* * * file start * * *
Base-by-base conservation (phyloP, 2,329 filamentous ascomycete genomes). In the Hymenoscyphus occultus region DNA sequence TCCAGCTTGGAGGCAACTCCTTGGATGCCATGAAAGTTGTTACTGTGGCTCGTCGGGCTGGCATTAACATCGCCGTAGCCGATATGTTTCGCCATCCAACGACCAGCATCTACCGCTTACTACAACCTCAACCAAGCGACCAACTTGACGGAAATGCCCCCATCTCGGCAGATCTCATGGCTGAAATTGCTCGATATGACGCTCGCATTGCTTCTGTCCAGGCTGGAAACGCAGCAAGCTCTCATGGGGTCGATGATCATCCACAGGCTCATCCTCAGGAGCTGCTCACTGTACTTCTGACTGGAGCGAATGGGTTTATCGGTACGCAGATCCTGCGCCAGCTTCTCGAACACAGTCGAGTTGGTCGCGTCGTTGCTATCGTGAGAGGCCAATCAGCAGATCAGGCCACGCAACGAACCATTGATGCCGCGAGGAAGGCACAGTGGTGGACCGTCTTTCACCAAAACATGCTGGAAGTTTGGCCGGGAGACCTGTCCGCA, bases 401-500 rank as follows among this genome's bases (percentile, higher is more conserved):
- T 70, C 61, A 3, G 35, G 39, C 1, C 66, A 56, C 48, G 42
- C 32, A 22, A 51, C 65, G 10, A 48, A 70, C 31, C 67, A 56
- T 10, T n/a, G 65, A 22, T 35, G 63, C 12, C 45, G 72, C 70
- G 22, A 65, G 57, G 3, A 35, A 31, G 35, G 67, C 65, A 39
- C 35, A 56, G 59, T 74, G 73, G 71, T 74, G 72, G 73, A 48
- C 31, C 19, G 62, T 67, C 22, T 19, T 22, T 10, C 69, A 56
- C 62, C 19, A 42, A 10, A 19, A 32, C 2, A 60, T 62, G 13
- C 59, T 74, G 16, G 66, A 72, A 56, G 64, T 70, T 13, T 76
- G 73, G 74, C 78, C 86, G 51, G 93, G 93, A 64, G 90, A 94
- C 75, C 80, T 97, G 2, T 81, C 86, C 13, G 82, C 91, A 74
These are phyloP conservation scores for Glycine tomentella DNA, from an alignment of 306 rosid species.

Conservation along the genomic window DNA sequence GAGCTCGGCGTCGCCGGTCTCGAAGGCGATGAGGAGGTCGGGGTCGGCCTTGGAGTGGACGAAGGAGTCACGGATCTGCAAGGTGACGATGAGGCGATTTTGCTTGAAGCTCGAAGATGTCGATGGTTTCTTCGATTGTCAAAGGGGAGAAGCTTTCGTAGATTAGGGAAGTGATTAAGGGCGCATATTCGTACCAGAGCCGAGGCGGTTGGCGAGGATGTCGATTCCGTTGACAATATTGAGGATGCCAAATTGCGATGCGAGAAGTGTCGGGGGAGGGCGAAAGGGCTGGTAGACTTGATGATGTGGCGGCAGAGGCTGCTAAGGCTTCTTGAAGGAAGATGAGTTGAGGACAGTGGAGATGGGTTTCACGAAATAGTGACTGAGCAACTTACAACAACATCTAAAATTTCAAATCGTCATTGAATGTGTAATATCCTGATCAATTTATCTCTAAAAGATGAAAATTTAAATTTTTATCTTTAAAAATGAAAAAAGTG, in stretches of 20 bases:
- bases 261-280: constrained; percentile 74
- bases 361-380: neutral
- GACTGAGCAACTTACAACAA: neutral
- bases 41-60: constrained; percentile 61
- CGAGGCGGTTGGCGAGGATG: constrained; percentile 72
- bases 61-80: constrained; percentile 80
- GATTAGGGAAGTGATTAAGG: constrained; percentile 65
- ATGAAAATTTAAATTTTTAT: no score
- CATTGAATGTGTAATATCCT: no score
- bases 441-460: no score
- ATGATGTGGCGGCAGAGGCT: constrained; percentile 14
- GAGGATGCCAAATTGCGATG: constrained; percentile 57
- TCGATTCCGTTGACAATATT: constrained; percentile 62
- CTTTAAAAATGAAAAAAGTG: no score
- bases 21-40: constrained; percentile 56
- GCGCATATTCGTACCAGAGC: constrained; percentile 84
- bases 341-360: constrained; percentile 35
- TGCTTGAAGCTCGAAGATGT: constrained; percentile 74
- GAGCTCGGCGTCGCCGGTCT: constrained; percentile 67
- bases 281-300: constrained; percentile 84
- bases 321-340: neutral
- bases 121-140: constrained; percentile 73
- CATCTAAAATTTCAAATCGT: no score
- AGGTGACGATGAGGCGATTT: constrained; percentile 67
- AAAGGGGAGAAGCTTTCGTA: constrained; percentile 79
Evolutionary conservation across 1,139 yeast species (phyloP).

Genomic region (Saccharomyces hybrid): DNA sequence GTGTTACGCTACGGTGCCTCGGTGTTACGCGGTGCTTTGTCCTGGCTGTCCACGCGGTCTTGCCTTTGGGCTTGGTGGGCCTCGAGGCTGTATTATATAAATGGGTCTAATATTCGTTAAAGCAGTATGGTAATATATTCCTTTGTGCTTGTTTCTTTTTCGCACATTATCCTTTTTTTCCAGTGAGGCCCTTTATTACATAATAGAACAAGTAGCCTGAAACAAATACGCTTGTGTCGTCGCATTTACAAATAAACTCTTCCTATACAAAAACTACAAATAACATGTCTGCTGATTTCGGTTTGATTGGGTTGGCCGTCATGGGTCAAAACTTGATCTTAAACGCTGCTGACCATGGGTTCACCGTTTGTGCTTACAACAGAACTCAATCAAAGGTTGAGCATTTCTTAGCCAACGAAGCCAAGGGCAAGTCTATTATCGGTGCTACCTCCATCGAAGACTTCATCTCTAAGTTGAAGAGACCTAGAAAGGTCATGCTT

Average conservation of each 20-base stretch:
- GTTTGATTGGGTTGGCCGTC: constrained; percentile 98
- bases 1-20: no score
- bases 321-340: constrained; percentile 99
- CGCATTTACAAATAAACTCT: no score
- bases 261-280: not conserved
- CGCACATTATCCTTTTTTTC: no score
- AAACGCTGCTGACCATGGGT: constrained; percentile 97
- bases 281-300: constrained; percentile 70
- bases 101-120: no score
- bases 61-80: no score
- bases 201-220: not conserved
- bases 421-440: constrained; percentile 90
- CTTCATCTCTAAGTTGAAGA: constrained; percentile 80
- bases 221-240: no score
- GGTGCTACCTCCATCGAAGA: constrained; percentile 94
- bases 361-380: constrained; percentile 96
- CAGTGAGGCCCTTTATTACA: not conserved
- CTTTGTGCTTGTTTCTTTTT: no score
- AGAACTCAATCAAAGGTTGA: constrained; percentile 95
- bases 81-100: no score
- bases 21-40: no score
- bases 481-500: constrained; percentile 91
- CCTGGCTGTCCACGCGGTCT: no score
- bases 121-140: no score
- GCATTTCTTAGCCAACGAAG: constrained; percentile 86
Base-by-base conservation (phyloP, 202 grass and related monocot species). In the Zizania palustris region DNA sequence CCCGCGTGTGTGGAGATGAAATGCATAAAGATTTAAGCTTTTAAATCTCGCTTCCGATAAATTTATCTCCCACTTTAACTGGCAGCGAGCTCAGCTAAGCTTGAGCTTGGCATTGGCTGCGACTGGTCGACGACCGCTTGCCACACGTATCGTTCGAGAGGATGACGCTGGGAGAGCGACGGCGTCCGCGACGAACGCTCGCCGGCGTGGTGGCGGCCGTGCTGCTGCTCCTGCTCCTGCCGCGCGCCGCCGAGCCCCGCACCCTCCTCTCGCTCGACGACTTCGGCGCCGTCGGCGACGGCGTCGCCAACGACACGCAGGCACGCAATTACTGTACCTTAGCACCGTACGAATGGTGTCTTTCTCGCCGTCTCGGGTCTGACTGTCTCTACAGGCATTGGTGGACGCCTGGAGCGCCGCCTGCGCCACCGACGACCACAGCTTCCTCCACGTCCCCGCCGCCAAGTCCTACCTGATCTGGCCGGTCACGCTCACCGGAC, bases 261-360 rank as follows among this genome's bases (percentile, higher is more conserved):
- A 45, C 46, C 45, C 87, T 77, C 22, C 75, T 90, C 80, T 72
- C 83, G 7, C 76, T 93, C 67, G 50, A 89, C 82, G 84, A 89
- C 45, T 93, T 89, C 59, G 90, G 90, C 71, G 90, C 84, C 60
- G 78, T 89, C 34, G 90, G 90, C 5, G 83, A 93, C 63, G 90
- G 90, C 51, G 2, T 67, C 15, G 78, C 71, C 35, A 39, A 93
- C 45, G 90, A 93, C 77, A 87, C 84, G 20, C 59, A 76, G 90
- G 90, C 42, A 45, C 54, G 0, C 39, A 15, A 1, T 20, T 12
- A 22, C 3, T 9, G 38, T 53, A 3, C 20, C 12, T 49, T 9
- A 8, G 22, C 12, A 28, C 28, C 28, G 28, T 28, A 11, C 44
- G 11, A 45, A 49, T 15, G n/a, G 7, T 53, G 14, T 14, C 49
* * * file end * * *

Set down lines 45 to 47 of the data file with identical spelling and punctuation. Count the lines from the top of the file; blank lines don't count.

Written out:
- CGCATTTACAAATAAACTCT: no score
- bases 261-280: not conserved
- CGCACATTATCCTTTTTTTC: no score